Survivors of domestic violence have several civil and criminal options to protect themselves from further abuse. If you’re looking to determine your legal options, the family law attorneys at Canterbury Law Group have extensive knowledge on orders of protection in Scottsdale and restraining orders in Scottsdale.
Our attorneys operate in many areas of family law, including helping clients obtain a restraining order in Scottsdale. If you’re considering getting legal help, here are common questions you might ask.
1. What is a restraining order? A restraining order is a court order intended to protect you from further harm from someone who has hurt you; to keep the abuser away from you, or to stop harassing you, or keep the abuser from the scene of the violence, which may include your home, place of work, or apartment. It is a civil order and it does not give the abuser a criminal record.
2. Who can get a restraining order? A victim of domestic violence can obtain a restraining order. A victim of domestic abuse means a person protected by the law and shall include any person who has been subjected to domestic abuse by a spouse, or any other person who is a present or former household member and where the victim is 18 years of age or older or who is an emancipated minor.
3. What does a restraining order do? If you are a victim of domestic violence, a judge can sign an order that requires the abuser to obey the court. The protective order is very specific in as far as what the abuser can and can’t do.
- The abuser can be ordered not to have any contact with you, in person or by phone, text or emails at home, work, or almost anywhere you ask the court to put in the order.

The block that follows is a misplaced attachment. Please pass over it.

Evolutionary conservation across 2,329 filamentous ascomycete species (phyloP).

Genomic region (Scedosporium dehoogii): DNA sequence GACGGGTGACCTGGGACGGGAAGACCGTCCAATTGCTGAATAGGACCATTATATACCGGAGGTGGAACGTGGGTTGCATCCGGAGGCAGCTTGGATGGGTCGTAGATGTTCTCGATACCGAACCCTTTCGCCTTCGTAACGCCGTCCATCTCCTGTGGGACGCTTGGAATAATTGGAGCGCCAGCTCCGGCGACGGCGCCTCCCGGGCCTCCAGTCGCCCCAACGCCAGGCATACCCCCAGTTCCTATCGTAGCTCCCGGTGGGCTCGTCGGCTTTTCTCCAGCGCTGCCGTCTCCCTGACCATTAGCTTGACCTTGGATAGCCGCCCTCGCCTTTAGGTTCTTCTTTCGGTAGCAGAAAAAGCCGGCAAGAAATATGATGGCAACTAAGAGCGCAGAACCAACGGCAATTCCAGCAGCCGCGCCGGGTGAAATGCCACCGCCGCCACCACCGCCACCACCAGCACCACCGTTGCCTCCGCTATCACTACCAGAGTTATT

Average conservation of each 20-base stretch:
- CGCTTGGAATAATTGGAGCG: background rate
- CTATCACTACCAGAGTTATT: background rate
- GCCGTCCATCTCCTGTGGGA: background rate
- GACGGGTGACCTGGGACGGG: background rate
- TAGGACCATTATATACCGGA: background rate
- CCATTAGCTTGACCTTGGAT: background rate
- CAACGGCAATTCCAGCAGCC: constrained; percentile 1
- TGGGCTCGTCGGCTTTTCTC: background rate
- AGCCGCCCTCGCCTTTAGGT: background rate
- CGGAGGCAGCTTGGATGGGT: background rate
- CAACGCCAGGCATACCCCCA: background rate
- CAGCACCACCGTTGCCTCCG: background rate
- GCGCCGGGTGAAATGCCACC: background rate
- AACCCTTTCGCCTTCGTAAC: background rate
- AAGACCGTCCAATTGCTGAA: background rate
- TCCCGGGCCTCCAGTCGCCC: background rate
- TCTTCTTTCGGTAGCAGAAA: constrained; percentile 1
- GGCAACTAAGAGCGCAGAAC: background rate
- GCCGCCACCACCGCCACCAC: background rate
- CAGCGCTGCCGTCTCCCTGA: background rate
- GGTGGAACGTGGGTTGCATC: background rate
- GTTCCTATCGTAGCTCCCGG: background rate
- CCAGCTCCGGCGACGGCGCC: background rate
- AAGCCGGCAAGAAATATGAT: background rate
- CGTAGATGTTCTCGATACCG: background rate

- The court can order the abuser to leave the house or apartment that you and the abuser share; even if it is in the abuser’s name.
- Except in unusual situations, the court may grant you custody of your minor children. In some states, the court can also order the abuser to pay child support and support for you. The abuser may also be granted visitation with the child/children under certain conditions. If the children are in danger of abuse, let the judge know.
- In some states the court may also order the abuser to pay for costs that resulted from the abuse, for example; household bills that are due right away, medical/dental treatment, moving expenses, loss of earnings. The judge can also make the abuser pay your attorney’s fees, and can make the abuser pay damages to you or other people that helped you or got hurt by the abuser.
- The judge may order the abuser to receive professional domestic violence counseling.
- The judge can order the police to escort the abuser to remove personal items from the residence, or shared place of business so that you are protected by the police during any necessary contact.
- The judge has the power under the law to order anything else that will help to protect you, as long as you agree to it.
If you need an order of protection in Scottsdale Arizona, Canterbury Law Group can help you. Contact us today to schedule a consultation. 480-240-0040.